On that haunted, detached first single, the person at the front desk of the Lafayette Hotel (a two-month home for Tillman, as part of a self-imposed exile) tosses an Isbell namedrop onto an escalating pile of hotel room hallucinations and Truman Show delusions. The production, by Jonathan Rado of Foxygen and longtime collaborator Jonathan Wilson, adds to the feeling that the music itself is looking down upon Mr. Tillman, with a guitar line rudely interrupting that Isbell line and confused ad-libs dotting the ends of the stereo field. Where the soft-rock leanings were usually meant as a contrast to bottomless pits of lyrical irony, the repetitive, mid-tempo arrangements–several songs start with a similar chunky piano voicing–wind up making the material sound more somber than ever.
“Mr. Tillman” was funny on first release, but feels darker after the rest of the album deconstructs what Father John Misty is. As it turns out, the only person more done with Father John Misty than the hotel concierge (and every interviewer alive) is Josh Tillman himself, as his self-destructive lothario alter-ego and his true self have become inseparable. His fourth album as FJM, God’s Favorite Customer, suggests a new possibility: Father John Misty is the real person, and the idea of a grounded, just-trolling-you Josh Tillman behind closed doors was the act.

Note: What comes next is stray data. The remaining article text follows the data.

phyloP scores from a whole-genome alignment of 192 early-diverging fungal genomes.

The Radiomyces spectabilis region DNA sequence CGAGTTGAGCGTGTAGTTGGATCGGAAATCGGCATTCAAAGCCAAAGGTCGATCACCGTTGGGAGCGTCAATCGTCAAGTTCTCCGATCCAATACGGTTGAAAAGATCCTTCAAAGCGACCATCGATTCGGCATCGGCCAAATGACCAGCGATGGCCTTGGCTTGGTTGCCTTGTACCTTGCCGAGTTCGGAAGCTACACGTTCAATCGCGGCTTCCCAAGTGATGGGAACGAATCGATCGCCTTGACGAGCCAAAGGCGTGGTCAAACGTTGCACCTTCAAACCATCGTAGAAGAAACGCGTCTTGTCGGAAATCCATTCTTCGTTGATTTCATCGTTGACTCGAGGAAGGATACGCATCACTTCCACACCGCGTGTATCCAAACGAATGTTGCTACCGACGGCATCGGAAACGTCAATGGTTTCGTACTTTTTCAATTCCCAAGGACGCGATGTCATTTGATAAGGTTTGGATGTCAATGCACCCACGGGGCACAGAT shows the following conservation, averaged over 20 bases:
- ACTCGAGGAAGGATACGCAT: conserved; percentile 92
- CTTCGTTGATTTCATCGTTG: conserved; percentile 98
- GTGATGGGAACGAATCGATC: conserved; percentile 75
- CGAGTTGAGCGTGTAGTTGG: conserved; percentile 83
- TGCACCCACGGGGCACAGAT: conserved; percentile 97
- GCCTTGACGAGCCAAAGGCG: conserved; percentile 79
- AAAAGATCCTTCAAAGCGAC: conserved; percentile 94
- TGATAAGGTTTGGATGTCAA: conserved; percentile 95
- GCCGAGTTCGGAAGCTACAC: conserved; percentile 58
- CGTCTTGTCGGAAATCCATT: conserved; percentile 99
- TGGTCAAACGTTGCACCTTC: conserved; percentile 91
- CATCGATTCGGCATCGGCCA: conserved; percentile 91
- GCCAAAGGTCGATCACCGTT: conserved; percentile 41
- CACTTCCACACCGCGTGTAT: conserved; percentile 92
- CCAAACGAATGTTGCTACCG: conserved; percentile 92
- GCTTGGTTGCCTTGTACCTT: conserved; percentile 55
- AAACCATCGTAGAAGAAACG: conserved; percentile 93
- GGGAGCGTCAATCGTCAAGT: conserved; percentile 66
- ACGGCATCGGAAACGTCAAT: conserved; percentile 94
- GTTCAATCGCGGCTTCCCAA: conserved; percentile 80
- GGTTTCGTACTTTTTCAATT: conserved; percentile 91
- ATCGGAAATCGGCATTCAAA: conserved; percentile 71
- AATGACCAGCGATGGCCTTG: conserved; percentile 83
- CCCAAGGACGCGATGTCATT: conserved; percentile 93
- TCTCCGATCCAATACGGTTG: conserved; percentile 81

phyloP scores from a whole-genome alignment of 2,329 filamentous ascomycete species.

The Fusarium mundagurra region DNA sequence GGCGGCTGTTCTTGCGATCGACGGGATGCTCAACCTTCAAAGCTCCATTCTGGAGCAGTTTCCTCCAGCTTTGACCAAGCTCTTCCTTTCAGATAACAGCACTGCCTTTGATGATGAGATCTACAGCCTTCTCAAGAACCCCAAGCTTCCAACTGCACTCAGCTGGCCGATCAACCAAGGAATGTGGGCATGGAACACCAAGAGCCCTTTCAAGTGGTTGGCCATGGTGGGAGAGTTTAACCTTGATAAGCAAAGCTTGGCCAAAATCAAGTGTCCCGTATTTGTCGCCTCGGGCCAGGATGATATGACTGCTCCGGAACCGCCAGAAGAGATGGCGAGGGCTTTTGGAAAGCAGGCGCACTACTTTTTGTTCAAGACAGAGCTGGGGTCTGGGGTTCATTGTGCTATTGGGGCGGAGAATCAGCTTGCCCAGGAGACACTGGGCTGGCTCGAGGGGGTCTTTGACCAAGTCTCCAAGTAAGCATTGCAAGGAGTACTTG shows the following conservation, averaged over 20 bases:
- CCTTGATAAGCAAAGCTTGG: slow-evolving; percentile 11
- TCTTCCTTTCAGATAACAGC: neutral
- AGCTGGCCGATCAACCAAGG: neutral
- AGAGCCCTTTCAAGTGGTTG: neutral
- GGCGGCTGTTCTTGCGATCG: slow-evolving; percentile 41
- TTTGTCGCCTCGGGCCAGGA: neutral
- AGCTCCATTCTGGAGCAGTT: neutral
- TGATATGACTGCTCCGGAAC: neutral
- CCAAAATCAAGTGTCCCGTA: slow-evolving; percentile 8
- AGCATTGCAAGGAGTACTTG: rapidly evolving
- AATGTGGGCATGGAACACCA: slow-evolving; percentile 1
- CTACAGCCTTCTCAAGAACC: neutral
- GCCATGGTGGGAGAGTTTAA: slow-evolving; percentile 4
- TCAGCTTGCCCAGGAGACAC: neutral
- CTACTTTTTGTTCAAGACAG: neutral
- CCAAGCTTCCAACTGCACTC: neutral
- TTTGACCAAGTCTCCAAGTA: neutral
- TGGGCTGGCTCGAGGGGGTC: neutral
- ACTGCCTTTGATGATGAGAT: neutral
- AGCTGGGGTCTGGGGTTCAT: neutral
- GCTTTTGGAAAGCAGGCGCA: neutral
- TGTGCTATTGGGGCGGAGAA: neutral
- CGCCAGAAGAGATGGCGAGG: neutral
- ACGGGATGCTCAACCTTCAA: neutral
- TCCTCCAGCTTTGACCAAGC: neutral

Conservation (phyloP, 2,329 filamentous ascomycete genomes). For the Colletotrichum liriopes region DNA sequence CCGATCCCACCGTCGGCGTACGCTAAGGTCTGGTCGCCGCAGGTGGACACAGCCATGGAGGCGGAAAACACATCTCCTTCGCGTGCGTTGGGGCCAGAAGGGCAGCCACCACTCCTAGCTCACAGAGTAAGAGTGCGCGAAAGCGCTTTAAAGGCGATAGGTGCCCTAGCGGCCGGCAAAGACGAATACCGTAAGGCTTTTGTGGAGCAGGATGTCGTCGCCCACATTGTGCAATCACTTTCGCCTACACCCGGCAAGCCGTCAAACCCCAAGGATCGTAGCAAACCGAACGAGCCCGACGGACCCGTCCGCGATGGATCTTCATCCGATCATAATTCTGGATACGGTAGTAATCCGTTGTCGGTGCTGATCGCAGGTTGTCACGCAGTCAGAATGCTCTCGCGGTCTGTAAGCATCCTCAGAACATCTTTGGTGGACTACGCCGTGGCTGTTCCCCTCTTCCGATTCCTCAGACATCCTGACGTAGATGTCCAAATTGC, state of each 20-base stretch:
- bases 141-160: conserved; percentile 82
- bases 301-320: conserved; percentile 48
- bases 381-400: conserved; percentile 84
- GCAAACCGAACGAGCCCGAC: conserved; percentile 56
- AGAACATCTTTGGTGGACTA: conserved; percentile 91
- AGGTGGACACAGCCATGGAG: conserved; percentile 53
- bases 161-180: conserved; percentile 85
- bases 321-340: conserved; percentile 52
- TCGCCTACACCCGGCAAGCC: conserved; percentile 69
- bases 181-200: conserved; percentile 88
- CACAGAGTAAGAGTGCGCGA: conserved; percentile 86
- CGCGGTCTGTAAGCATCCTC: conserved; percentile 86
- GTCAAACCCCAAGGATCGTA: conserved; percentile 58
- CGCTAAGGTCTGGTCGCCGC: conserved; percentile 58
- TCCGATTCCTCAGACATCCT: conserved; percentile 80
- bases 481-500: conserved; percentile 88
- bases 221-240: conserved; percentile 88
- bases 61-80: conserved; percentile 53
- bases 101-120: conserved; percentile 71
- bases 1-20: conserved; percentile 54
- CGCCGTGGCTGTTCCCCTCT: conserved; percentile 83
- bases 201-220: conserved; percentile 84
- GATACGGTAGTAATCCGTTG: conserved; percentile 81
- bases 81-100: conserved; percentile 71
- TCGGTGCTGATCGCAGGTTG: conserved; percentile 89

If that’s the case, it’s no wonder the album shines when the humor returns. A line like “Last night I wrote a poem/Man, I must have been in the poem zone” is more revealing than any line on the actual melodramatic thought exercise “The Songwriter.” Meanwhile, Emma remains the one thing that prevents Father John Misty from being a complete mess, as their relationship goes right to the edge of toxicity. On “Please Don’t Die,” she’s telling him not to die, but the reverse is just as apparent.
Most of the album’s pathos comes undone by the last song. “We’re Only People” resembles the end of Jason Reitman’s underrated Young Adult; a single conversation with Charlize Theron’s character is enough to undo all that character’s development, and she ends the film unchanged. Similarly, Misty goes right back to the worst of Pure Comedy territory, making half-ironic grand statements about humanity instead of finding the humanity in himself. The closing lines of “you’ve been hurt/and I’ve been hurt/but what do we do now?” resembles his previous mic-drops (“seen you around, what’s your name,” “there’s nothing to fear”), but the gut-punch effect doesn’t land quite the same. The album is at its best as a real “concept album about Josh Tillman,” insofar as Tillman and Misty will ever define themselves as “real,” wholly independent beings. I hope the next record will be about recovery.
For now, we’re stuck with a record that’s both intentionally and unintentionally frustrating: A record about self-loathing where the actual remorse is absent, where its creator would insist that’s the point. A record fronted by a writer self-aware enough to note a contrast between several-years-sober Jason Isbell and two-months-into-a-hotel-exile Father John Misty, but doesn’t to come to any greater conclusion than “we’re only people.”